This year is the 5th anniversary of my book GERTRUDE AND ALICE AND FRITZ AND TOM. I know it’s a cliche, but I must say it anyway – “Where has the time gone?”
The book has found its way to readers around the world and just last week I shipped another five copies to Shakespeare & Company in Paris, which has sold more copies of it than any other bookstore or online retailer, which I find so appropriate and gratifying.
Would I do it again? Yes! Do I have more tales to tell, yes! But for now, here is my post from five years ago, as I awaited the first shipment of books from Singapore:
Wasn’t it Lady Macbeth who said “What’s done is done,” at some point either before or after that bloody dagger scene? (Just checked, it’s after the dagger scene – that would be logical !)
Well, I’ve done it too and feel a bit like a parent dropping off his first child at kindergarten hoping for the best as tears well-up and Miss Crabtree leads the young one away to join the other rascals.
So what is it that’s been done – the children’s picture book which I’ve been working on for…let’s just say many,many years is on its way to a printer in Singapore!
Even before the finished book headed across the Pacific, it’s been a long day’s journey into…take your pick of O’Neillian nouns! (My, this has become a drama laced post! Must fit in Mr. T. Williams before I’m through.)
GERTRUDE AND ALICE AND FRITZ AND TOM came about after I read a chapter in a memoir by Fritz Peters, BOYHOOD WITH GURDJIEFF. The book tells of Fritz and Tom Peters’s stay at the boarding school outside of Paris in the mid-1920s run by the mystic George Gurdjieff. The boys would often visit GertrudeandAlice. These visits away from the discipline and structured environment of the school must have been a welcome getaway for Fritz and Tom.
The book features one of their Thanksgiving visits to rue de Fleurus and the “perfect plan” that Gertrude Stein drew up to teach them about the historic and artistic sites of Paris. It’s all there: Picasso, their dogs Basket and Pépé , their apartment filled with paintings “floor to ceiling,” Alice’s food, Notre Dame, the Eiffel Tower, the Louvre, rides around Paris in their favorite car Godiva and a bathtub scene with Gertrude lounging in a bubble bath!
The boys were the nephews of Margaret Anderson who with Jane Heap founded one of the 20th century’s most important literary magazines, The Little Review, (they were also the boys legal guardians.) GertrudeandAlice were not happy with their schooling with Gurdjieff and let Margaret and Jane know on more than one occasion. (I have long felt that GertrudeandAlice were great fans of children and sincerely cared about them.)
I first wrote the story in rhyming verse, a la Dr. Seuss, one of my childhood heroes. But after showing it to my good friend Bruce Kellner, he recommended re-writing it as prose unless I was willing to spend a lot of time trying to get the rhyme to scan properly. (Remember scanning poetry in English class with those accented and unaccented syllables?) I re-wrote the story and Bruce and I liked the outcome.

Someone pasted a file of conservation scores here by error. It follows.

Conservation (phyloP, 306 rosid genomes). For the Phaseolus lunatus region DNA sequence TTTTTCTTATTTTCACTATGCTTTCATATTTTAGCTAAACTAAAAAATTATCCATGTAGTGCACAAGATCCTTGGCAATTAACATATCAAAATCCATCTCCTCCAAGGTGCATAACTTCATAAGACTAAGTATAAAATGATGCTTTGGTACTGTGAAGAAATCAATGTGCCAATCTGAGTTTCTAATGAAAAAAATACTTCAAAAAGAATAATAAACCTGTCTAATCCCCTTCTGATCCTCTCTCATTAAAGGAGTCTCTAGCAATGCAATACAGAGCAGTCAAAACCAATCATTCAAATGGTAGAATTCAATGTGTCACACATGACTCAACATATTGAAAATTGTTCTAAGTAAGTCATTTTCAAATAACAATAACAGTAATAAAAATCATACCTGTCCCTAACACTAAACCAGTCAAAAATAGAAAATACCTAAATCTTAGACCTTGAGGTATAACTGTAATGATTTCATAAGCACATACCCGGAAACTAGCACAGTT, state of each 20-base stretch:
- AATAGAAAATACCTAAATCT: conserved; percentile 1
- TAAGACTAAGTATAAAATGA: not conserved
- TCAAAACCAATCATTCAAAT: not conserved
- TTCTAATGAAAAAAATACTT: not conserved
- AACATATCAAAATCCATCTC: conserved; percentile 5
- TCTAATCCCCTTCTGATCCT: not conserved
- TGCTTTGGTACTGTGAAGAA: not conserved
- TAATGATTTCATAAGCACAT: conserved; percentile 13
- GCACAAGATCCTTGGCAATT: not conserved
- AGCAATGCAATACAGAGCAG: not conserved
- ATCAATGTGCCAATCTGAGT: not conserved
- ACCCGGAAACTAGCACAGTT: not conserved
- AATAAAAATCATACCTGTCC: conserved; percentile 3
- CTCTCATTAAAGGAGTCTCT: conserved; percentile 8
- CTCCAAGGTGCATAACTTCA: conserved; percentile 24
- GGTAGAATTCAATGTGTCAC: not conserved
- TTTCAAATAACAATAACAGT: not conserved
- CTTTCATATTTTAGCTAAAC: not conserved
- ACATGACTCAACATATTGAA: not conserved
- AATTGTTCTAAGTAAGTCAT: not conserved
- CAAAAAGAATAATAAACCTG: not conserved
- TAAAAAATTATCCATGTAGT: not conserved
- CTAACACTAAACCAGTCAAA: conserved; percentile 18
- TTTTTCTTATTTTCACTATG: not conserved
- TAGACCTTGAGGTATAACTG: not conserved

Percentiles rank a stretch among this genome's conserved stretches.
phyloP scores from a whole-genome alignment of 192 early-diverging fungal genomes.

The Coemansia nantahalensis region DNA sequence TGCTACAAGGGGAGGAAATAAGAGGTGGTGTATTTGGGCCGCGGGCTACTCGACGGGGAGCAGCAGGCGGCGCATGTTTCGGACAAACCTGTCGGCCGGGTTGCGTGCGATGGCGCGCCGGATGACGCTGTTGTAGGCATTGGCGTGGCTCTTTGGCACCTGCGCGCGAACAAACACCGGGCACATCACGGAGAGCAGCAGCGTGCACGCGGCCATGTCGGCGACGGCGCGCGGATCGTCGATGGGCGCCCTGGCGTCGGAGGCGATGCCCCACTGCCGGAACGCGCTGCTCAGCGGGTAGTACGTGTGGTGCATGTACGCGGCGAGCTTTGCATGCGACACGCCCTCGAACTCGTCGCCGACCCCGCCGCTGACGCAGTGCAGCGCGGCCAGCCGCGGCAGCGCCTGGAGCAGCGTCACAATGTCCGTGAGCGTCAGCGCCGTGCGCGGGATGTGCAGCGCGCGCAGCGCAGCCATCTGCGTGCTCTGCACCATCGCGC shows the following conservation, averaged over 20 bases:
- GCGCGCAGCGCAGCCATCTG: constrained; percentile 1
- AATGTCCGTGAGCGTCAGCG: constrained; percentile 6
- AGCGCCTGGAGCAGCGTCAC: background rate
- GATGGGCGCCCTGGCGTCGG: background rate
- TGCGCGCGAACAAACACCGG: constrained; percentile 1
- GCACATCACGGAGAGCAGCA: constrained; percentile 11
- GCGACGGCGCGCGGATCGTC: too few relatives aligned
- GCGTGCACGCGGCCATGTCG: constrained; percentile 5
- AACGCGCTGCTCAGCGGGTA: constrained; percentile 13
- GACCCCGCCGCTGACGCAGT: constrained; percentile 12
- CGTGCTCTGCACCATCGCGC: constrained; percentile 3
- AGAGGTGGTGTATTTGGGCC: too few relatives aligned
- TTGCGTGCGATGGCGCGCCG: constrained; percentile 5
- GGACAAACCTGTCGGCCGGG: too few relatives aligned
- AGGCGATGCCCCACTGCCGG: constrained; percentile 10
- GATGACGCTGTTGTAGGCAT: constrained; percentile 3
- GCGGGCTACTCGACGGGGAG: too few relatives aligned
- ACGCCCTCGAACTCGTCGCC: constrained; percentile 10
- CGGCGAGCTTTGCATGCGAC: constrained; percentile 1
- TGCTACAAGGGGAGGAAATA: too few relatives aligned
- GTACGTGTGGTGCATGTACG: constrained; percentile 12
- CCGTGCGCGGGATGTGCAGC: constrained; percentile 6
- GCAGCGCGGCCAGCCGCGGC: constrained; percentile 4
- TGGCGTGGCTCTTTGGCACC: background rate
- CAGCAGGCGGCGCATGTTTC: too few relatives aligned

I had gotten to know Tom Hachtman a number of years ago after his book GERTRUDE’S FOLLIES became part of my collection. Tom agreed to do the illustrations for the book using the drawing style he’d created for the Follies comic strip.
Then the quest for a publisher began. I had a very bad experience several years ago with a publisher in New York who had expressed interest in an Alice B. Toklas reader. A contract was issued and then the publisher pulled out once a new editor entered the picture.
With self-publishing blooming a few years ago, I found a publisher I liked who was willing to print a hardcover children’ s book with color-illustrations. Most self-publishing companies would only print paperback editions. Then the publisher was bought by amazon.com and became a part of CreateSpace and they would no longer print the book in hardcover!
My friend Kathleen Gross, who has designed the book, however worked for months with CreateSpace and we almost gave in to doing the book as a paperback edition. But then we were confronted by the proverbial last straw that broke this camel’s back —they were unable to print the title and author of the book on the book’s spine since the book was under 100 pages! What bookstore or library (or any book purchaser) would want a book that you can’t identify on a shelf because there is no title on the spine?
And so, just as GertrudeandAlice created Plain Edition in 1930, with their address 27 rue de Fleurus on the title pages, to publish five of Gertrude’s books, I’ve created GertrudeandAlice Editions almost eighty years later to get this book out after my other unsuccessful efforts!
I found a printer in Singapore, TWP Ltd., recommended to me by the poetry editor of McSweeney’s, that incredible book and magazine publisher, not to mention a component of one of the country’s premier student writing programs, 826 National. The printer was rated by him as among the best in the world, not a bad endorsement.
Now the wait begins. It should be six to eight weeks. Books will be available for Holiday giving, so begin your lists of who you’d like to surprise with this year’s must-have gift! I’ll be setting up a page as part of this blog so that the book can be ordered here and I’ve created a Facebook page for Gertrude and Alice and Fritz and Tom to get the word out through that network. I’m not a big Facebooker, but let’s see how that goes. I’ll also see about getting it on amazon.com. There are a number of bookstores around the country that I’ll get books to, as well as shipping some to my friend Jane Turner at the Gertrude & Alice Cafe Bookstore in Bondi Beach, Australia.
So, stay tuned and like a cat on a hot tin roof, I’ll jump only if I find one hidden typo in the finished book! You see I got Tennessee Williams in this post too —not to mention Elizabeth Taylor and Paul Newman!!